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UB Law Receives $1 Million Gift from Cellino & Barnes

Release Date: June 4, 2009

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Ross M. Cellino Jr. (left) and Stephen E. Barnes have donated $1 million to the UB Law School.

BUFFALO, N. Y. -- The University at Buffalo Law School has received an unrestricted gift of $1 million from two well-known alumni, Ross M. Cellino Jr. and Stephen E. Barnes, shareholders in the Buffalo-based personal injury law firm Cellino & Barnes, P. C. It is one of the largest cash gifts UB Law has received in its 122-year history. The Law School will name its main conference center, located on the fifth floor of O'Brian Hall, in their honor. Cellino and Barnes, whose firm has been listed in Best Lawyers of America and has represented clients in 37 different states, are among the most successful alumni of UB Law School.

According to UB Law Dean and SUNY Distinguished Professor Makau Mutua, "the gift is an extraordinary act of philanthropy and comes at a time of renaissance and renewed optimism in the fortunes and the future of UB Law." Since his appointment as its 18th dean in May 2008, Mutua has charted an ambitious plan to place UB Law among the top 50 law schools in the country within the next four years. That plan aims at academic excellence and depends on hiring faculty with star potential, recruiting students with high academic credentials and investing the resources of the Law School wisely and with prudence, Mutua said

"Support for the university is always especially meaningful when it comes from our graduates, who know first-hand the value and impact of a UB education," said UB President John B. Simpson. "We're honored that these two renowned alumni have chosen to give back to their alma mater with a generous gift that will significantly advance the mission of our Law School, and the university as a whole. This gift is a testament to the excellence, relevance and promise of the Law School, and will go a long way toward creating new opportunities and enriching the UB experience for generations of students to come."

The gift comes at the close of a very successful year for the Law School, Mutua noted. "This amazing act of philanthropy by Ross and Steve reflects a belief by two accomplished alumni that the Law School is heading in the right direction," he said. "It is a wonderful down payment on our vision of academic excellence and our bold aspirations for the future."

The UB Council on Monday approved naming the Law School conference center the Cellino & Barnes Conference Center. One of the most elegant, prominent and widely used facilities in the Law School, it hosts a wide variety of academic and legal conferences, seminars and continuing legal education courses.

"We are exceedingly grateful to receive this generous gift from two of UB Law School's most prominent alumni," said Provost Satish Tripathi. "This gift will enable us to recruit ambitious and promising students and to educate our students in 21st century learning environs. It is in partnership with our alumni that UB and our Law School will achieve its full promise."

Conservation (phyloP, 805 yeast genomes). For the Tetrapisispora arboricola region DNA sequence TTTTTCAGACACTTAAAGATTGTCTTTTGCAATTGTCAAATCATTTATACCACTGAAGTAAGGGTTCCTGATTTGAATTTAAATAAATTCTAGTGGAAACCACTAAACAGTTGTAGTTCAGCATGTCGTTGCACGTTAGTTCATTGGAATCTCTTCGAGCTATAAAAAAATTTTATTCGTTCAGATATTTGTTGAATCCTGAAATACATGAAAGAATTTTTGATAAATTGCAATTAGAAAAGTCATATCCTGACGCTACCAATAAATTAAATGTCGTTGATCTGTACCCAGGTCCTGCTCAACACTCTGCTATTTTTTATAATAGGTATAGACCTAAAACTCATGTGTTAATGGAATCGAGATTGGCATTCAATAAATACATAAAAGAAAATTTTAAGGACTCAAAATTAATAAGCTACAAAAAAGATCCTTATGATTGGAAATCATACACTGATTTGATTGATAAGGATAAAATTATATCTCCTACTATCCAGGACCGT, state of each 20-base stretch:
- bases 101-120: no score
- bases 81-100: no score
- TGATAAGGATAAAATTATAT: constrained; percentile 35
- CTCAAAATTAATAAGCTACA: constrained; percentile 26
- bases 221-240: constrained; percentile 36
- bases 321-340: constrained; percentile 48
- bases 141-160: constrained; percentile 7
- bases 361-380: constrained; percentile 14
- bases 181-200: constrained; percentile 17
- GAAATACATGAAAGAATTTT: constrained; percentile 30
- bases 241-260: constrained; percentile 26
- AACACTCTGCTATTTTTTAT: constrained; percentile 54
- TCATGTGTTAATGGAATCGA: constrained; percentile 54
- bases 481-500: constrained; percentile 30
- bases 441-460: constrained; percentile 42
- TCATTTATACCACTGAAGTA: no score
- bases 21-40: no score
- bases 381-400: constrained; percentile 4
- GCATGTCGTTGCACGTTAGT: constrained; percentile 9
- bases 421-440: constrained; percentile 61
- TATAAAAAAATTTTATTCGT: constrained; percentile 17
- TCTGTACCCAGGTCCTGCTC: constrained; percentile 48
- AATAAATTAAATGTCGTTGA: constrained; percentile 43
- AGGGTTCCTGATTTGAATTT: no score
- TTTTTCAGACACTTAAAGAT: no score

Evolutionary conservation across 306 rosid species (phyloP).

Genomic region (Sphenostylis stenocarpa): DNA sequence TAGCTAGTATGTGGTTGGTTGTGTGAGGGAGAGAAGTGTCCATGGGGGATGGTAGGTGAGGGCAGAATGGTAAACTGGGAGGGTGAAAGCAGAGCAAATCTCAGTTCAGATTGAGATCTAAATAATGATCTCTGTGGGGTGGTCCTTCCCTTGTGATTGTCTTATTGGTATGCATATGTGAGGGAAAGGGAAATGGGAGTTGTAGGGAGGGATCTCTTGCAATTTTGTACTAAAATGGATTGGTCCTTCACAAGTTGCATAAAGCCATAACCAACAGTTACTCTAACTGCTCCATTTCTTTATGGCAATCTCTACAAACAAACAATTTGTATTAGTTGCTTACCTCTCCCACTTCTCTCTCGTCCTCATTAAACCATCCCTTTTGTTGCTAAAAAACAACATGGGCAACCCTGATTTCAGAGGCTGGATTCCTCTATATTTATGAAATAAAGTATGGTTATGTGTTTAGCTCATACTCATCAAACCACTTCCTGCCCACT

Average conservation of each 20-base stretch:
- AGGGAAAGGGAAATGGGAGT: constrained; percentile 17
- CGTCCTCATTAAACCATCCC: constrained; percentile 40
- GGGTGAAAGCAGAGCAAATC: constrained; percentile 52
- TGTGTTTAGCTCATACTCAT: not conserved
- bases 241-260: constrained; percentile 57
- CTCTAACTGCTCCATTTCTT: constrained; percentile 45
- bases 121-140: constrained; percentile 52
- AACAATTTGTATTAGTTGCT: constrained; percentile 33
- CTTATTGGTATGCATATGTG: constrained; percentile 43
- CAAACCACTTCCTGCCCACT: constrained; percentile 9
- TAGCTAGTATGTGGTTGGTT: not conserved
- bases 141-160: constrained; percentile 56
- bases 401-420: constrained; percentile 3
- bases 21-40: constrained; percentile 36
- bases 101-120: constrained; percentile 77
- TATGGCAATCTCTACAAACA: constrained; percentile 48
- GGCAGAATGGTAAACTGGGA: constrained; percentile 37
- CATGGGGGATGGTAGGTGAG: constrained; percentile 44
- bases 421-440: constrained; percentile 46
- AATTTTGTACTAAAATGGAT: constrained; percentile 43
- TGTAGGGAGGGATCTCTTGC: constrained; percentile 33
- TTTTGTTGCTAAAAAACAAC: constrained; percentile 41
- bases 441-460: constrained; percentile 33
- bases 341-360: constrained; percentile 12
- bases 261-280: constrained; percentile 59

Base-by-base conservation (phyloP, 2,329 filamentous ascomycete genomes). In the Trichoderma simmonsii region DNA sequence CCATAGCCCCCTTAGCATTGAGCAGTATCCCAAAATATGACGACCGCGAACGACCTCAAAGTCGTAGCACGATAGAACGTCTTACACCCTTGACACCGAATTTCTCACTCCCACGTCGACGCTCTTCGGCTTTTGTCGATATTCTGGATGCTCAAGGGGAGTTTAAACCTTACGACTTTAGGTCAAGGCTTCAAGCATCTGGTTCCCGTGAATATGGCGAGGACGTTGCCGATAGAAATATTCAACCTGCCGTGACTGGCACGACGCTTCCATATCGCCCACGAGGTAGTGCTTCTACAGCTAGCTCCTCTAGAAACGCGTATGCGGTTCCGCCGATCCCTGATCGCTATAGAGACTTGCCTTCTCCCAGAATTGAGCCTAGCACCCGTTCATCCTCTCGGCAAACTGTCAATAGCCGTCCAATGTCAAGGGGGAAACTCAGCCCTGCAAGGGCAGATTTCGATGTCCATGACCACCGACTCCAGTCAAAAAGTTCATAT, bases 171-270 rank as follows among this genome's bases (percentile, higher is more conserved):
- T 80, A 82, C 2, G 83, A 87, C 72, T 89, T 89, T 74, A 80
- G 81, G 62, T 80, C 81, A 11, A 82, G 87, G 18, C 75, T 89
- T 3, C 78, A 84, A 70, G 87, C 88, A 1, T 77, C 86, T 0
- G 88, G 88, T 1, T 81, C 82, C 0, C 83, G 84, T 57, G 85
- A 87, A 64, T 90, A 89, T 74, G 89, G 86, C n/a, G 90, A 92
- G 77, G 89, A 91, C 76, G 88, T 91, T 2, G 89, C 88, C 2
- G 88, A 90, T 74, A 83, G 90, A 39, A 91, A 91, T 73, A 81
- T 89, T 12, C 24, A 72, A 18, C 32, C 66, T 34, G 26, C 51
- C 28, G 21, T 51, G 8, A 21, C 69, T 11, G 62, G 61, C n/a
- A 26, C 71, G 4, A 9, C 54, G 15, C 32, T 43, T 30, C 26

Mutua said that he plans to invest the gift in students, because they are the core of the Law School. The gift will be used to support tuition scholarships for deserving students, make improvements in pedagogical technologies in the school and upgrade services to create an environment that is conducive to learning. "Receiving this gift so early in my tenure is a tremendous vote of confidence," said Mutua. "No law school -- whether public or private -- can aspire to greatness without alumni who are devoted and charitable."

"UB Law is fortunate to have so many dedicated alumni who generously support the school," he added. "Even so, for UB Law to become a truly national law school with global ambitions -- and to be counted among the finest law schools in the country -- more support from the alumni is necessary. The gift from Cellino & Barnes sets a high bar for the Law School's alumni."

The gift ends the academic year on another high note, Mutua said. Last week, UB Law was the focus of international attention when Prime Minister Raila Odinga of Kenya, who led a delegation of senior officials to UB, delivered the Law School commencement address. At the ceremony, UB President John B. Simpson conferred SUNY honorary doctorate degrees on Irene Zubaida Khan, the Secretary General of Amnesty International, and J. Mason Davis, a UB Law grad and distinguished civil rights attorney from Alabama.

"Having these preeminent and distinguished leaders speak and be honored at commencement is evidence of a school on the move," said Mutua. "The sky is the limit for UB Law if we continue to receive this level of support from our alumni."

The University at Buffalo is a premier research-intensive public university, a flagship institution in the State University of New York system and its largest and most comprehensive campus. UB's more than 28,000 students pursue their academic interests through more than 300 undergraduate, graduate and professional degree programs. Founded in 1846, the University at Buffalo is a member of the Association of American Universities.

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